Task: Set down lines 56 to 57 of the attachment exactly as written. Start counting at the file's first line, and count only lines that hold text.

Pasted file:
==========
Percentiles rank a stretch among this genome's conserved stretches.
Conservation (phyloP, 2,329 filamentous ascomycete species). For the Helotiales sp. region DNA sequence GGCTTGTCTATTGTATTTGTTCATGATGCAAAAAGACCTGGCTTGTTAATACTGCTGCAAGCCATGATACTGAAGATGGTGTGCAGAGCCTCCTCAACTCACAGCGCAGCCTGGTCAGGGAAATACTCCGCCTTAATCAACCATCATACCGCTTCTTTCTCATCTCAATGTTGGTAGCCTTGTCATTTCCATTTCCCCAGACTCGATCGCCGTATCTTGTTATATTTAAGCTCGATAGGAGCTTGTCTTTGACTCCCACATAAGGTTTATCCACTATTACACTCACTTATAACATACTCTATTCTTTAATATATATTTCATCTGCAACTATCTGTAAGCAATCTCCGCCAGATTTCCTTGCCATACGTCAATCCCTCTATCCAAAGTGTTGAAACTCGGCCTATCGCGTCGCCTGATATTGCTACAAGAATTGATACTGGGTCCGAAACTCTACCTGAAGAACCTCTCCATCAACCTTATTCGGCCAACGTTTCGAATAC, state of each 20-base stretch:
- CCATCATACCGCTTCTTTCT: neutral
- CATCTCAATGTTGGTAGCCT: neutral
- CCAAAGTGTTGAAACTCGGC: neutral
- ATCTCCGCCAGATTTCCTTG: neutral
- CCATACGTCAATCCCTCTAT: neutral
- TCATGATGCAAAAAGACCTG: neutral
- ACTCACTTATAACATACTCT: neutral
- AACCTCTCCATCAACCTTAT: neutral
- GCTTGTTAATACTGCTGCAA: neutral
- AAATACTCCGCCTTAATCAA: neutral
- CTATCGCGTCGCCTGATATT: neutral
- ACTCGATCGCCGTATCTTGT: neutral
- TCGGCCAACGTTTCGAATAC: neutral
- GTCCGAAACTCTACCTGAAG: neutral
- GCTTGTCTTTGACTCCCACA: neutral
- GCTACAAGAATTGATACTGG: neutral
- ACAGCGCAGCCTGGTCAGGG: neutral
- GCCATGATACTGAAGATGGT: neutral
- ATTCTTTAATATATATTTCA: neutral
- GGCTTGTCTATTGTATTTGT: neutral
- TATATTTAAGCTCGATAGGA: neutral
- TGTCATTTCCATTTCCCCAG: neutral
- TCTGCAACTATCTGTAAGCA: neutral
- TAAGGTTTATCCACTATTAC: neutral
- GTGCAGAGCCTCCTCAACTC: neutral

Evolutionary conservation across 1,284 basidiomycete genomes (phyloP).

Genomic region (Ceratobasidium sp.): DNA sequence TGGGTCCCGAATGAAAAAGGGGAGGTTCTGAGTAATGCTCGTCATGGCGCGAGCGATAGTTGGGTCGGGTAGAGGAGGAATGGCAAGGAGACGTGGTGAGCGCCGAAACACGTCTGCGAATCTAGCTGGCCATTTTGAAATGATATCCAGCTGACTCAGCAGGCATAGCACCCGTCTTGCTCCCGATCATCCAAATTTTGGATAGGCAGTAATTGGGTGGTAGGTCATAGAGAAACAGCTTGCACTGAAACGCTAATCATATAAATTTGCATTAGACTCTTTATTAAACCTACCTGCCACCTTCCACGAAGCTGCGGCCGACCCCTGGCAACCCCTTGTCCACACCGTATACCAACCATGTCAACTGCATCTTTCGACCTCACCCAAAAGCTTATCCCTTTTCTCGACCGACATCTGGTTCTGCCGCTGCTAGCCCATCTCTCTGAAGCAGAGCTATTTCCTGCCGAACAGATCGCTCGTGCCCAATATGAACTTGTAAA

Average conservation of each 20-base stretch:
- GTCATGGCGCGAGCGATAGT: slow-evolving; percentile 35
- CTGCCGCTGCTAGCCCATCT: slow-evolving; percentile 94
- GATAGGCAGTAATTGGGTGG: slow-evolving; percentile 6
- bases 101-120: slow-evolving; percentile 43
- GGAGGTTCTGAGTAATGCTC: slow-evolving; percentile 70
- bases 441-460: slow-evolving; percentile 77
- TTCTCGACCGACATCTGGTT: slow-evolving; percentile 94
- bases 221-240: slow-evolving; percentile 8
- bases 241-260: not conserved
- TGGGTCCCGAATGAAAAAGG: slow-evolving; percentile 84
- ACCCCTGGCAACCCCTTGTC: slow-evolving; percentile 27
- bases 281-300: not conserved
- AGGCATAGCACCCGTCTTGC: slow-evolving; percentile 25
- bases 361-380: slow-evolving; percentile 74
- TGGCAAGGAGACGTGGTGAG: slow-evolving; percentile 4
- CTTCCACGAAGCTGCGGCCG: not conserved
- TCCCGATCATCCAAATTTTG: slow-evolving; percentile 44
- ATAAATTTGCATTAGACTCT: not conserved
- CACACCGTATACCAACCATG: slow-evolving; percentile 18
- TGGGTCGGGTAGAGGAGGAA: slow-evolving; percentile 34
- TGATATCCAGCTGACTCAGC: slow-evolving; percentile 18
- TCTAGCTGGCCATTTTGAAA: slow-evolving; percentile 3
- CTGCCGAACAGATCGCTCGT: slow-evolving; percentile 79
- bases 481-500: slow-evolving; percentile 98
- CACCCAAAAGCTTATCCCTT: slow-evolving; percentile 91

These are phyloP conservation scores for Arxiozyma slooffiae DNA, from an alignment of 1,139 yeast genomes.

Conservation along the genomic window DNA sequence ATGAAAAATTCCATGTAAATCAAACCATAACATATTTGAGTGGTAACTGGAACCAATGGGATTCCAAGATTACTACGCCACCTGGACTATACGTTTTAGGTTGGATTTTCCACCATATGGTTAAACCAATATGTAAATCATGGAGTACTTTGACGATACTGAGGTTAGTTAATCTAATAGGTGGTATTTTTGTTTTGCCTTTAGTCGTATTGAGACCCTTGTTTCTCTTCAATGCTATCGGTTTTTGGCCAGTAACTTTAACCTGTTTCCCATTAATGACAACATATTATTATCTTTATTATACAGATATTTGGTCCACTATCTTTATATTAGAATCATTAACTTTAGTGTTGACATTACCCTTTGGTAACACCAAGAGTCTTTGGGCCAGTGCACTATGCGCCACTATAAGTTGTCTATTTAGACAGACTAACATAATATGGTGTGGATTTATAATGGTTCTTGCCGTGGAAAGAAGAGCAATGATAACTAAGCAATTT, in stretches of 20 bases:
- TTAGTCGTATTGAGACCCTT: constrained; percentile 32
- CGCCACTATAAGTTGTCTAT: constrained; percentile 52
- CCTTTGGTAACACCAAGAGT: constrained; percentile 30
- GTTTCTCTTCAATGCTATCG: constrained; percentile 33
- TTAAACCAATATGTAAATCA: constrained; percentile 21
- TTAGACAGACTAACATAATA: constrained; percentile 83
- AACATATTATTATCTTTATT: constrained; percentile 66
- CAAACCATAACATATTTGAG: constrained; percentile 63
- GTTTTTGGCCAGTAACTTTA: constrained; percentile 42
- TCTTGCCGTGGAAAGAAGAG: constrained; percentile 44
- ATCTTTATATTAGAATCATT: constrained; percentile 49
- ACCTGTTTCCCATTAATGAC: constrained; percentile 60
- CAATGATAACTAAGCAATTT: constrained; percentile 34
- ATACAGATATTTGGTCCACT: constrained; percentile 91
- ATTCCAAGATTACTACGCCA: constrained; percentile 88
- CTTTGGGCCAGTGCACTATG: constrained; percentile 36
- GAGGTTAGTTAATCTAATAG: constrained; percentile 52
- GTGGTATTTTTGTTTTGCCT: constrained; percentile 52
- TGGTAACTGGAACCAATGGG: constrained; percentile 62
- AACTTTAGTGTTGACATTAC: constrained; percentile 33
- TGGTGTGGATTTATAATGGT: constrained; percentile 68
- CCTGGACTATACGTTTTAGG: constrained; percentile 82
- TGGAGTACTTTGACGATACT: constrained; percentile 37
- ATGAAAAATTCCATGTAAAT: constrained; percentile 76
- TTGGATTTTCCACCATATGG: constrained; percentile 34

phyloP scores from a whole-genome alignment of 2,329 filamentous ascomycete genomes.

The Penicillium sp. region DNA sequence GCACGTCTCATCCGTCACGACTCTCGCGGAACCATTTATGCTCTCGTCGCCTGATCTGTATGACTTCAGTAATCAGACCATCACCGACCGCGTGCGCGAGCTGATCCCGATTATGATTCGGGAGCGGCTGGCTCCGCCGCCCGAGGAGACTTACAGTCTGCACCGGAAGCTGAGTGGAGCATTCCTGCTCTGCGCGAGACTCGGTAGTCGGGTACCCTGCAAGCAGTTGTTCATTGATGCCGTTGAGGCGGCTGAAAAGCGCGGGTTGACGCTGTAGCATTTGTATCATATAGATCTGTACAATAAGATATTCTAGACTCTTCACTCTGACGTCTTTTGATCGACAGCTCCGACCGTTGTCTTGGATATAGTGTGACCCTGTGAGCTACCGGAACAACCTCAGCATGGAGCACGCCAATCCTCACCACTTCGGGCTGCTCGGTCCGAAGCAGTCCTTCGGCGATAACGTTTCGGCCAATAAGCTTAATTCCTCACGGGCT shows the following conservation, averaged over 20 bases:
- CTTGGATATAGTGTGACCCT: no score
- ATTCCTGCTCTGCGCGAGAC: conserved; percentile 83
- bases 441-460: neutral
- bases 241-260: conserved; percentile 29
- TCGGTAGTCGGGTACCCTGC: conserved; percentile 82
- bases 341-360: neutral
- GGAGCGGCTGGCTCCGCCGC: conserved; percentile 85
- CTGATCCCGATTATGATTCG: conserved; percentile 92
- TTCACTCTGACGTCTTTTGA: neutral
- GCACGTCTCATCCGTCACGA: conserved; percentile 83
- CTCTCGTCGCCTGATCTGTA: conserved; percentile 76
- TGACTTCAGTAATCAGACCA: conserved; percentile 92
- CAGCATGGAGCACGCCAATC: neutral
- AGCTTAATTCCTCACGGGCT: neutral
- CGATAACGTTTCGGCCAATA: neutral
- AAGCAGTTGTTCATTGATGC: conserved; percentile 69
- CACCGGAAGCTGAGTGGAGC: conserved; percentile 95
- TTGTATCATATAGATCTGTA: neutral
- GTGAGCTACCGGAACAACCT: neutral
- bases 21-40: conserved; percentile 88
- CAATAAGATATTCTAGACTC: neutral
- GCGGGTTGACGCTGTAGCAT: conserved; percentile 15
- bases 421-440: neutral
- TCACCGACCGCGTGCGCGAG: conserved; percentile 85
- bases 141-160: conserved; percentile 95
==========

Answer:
These are phyloP conservation scores for Arxiozyma slooffiae DNA, from an alignment of 1,139 yeast genomes.

Conservation along the genomic window DNA sequence ATGAAAAATTCCATGTAAATCAAACCATAACATATTTGAGTGGTAACTGGAACCAATGGGATTCCAAGATTACTACGCCACCTGGACTATACGTTTTAGGTTGGATTTTCCACCATATGGTTAAACCAATATGTAAATCATGGAGTACTTTGACGATACTGAGGTTAGTTAATCTAATAGGTGGTATTTTTGTTTTGCCTTTAGTCGTATTGAGACCCTTGTTTCTCTTCAATGCTATCGGTTTTTGGCCAGTAACTTTAACCTGTTTCCCATTAATGACAACATATTATTATCTTTATTATACAGATATTTGGTCCACTATCTTTATATTAGAATCATTAACTTTAGTGTTGACATTACCCTTTGGTAACACCAAGAGTCTTTGGGCCAGTGCACTATGCGCCACTATAAGTTGTCTATTTAGACAGACTAACATAATATGGTGTGGATTTATAATGGTTCTTGCCGTGGAAAGAAGAGCAATGATAACTAAGCAATTT, in stretches of 20 bases: